Imagining Interethnic Families in Colonial Taiwan

Ms Alison Darby1

1The Australian National University, Australia

From as early as 1919, Japanese government authorities in colonial Taiwan explicitly endorsed marriages between Japanese and their Taiwanese colonial subjects. Existing research has highlighted how interethnic marriage served as a powerful symbol of the ‘harmonious integration’ of Japan and Taiwan [naitai yūwa, 内台融和]. How ordinary Japanese and Taiwanese living in colonial Taiwan understood and responded to this policy, however, remains underexplored. This paper analyses popular sentiment on interethnic marriage by examining discussions of interethnic relationships in the marital advice columns of popular newspapers, such as Taiwan nichinichi shinpō [臺湾日日新報]. Marital advice columns can provide a glimpse into the contradictory ways in which interethnic relationships were positioned as simultaneously a source of racial anxiety and something to aspire to. This paper will emphasise how, despite strong endorsements of interethnic marriage, marital advice columns revealed deep anxieties over intimate relationships between Japanese and colonial subjects within the empire, and the place of interethnic families in the imagined imperial future.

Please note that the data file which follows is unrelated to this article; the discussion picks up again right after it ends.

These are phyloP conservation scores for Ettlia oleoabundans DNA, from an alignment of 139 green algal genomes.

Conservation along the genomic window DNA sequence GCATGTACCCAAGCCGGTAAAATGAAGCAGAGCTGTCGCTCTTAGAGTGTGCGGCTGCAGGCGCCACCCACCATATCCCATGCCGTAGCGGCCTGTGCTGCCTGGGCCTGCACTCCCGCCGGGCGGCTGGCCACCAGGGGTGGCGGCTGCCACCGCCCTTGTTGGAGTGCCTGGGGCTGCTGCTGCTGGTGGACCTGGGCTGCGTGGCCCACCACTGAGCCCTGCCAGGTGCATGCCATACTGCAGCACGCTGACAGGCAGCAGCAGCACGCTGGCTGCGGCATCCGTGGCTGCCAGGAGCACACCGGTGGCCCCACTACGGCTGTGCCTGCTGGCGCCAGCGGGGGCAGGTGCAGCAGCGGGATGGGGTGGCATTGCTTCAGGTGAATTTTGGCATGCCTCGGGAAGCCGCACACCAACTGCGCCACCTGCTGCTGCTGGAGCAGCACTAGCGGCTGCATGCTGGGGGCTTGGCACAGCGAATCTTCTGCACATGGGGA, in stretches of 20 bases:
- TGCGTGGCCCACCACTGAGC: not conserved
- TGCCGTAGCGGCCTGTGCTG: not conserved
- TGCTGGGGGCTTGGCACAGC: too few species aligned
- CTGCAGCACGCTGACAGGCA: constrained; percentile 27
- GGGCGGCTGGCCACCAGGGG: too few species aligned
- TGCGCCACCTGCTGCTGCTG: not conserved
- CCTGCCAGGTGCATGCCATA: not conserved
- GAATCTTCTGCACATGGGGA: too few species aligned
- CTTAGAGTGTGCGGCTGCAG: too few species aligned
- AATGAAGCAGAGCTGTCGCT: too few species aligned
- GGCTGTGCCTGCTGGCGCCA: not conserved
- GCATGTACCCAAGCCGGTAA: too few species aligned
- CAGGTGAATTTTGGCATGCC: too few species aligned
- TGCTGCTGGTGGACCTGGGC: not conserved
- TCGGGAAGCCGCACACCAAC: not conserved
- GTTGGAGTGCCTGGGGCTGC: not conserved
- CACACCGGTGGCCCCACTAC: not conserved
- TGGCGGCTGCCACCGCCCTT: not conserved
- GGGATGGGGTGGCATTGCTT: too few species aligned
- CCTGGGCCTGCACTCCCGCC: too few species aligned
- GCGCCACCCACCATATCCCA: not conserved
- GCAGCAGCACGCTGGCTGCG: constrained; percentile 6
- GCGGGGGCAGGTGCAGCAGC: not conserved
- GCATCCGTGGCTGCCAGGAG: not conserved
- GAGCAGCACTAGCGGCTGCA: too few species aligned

Biography:

Alison J. Darby is a doctoral candidate in Pacific and Asian History at the School of Culture, History and Language at The Australian National University. She has previously held positions as a Visiting Researcher at the Institute of Taiwan History, Academia Sinica and as a Visiting Researcher at the Institute of Comparative Culture, Sophia University, where she conducted archival research for her dissertation. Her doctoral research focuses on eugenic ideology and interethnic marriage in the Japanese empire from 1919 to 1945.

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